- Endpoint and IoT security: A diverse array of BYOD (bring your own device) devices and new IoT devices such as factory floor sensors require a new level of vigilance. IoT devices may not be secure and they may not be upgradable with security patches. Consequently, encryption of data on endpoint devices, as well as while travelling over networks, is an essential defensive tool. Organisations and the government continue to embrace IoT-enabled solutions to achieve automation and efficiency, especially for critical infrastructure and smart cities.
- Networking security: Data should be encrypted both in motion and at rest. When virtualisation is deployed, micro-segmentation should be implemented in order to isolate a security compromise to the segment in which it occurs.
- Data centre security: Applications running on virtual machines in the data centre should be secured using encryption, threat detection, data protection and network security. When an application is moved from one virtual machine to another, these security measures should move along with it. On the desktop, end-user systems can be virtualised through virtual desktop infrastructure technology.
- Cloud security: The use of cloud-based services is widespread across organisations of all kinds. Just as in the data centre, it is important to gain insights into the security of data in the cloud, and to be able to validate the security and compliance of cloud-based data. As per the PwC report, cloud providers will have to put in more resources to protect the infrastructure. Besides, organisations have started focusing on how to limit access to data stored in the cloud and let only authorised personnel access it. In order to address vulnerabilities and misconfigurations, organisations will adopt technologies such as cloud access security broker (CASB), which comes with additional security controls.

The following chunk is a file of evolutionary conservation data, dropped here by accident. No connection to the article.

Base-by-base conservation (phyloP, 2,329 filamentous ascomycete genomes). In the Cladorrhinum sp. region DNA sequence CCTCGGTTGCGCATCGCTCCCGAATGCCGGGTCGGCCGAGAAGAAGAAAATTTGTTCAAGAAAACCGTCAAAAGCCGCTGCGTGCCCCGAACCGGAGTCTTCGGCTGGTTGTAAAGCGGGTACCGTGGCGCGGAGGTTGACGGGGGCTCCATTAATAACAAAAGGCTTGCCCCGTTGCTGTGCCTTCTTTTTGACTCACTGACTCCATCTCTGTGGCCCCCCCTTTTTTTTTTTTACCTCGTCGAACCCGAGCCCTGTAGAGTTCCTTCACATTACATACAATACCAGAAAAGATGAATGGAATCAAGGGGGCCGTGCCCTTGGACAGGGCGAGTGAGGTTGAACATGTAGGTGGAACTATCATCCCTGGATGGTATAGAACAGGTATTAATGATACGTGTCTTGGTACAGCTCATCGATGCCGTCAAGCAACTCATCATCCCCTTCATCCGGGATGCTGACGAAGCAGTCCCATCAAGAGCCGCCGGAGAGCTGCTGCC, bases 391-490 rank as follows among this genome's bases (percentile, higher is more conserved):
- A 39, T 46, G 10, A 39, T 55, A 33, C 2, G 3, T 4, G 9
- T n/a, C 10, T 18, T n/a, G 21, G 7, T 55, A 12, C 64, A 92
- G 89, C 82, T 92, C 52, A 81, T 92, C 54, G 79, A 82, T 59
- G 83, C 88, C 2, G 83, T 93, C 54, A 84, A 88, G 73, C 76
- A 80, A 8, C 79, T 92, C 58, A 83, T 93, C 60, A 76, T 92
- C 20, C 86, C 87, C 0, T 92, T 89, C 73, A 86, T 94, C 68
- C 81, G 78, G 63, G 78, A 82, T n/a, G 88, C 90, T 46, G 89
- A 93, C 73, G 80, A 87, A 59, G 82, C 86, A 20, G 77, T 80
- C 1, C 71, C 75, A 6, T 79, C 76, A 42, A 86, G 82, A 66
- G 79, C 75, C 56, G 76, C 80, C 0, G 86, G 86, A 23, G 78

- Technology integration: The integration of network and endpoint security, in particular, has the potential to reduce the total cost of ownership and improve threat detection.
- Blockchain: It is becoming mainstream to prevent fraud and data theft.
The way forward
As India moves forward with digitalisation, it is centralising data sets, connecting them together. The country is in the process of setting up a public credit registry. There is Aadhaar, which is the largest biometric database in the world. Besides, a national health information network, with electronic health records, is being planned. All of these lead to an expansion of cyberattack surface, and thus create the need for introducing defence mechanisms at multiple touchpoints, including networks, endpoints, applications, cloud, bots and IoT environments.
Going forward, machine learning and artificial intelligence in cybersecurity will mature and become an integral part of the security suite, with a focus on anomaly detection rather than rule-based detection and response.
With the union cabinet’s approval to the Personal Data Protection Bill and the recent Aadhaar ruling by the Supreme Court limiting the use of data, the focus on data privacy will increase. Further, setting up of a national cybersecurity architecture in consultation with recognised industry bodies can be of help in monitoring and fortifying network systems in the country. Also, as per estimates by NASSCOM’s Cybersecurity Task Force, India will need 1 million trained cybersecurity professionals by 2025. Cybersecurity is no longer restricted to high-end computer learning, but practically percolates to almost every aspect of our daily lives. Hence, defeating cyberattacks requires the combined participation and sustained efforts from both public and private sectors.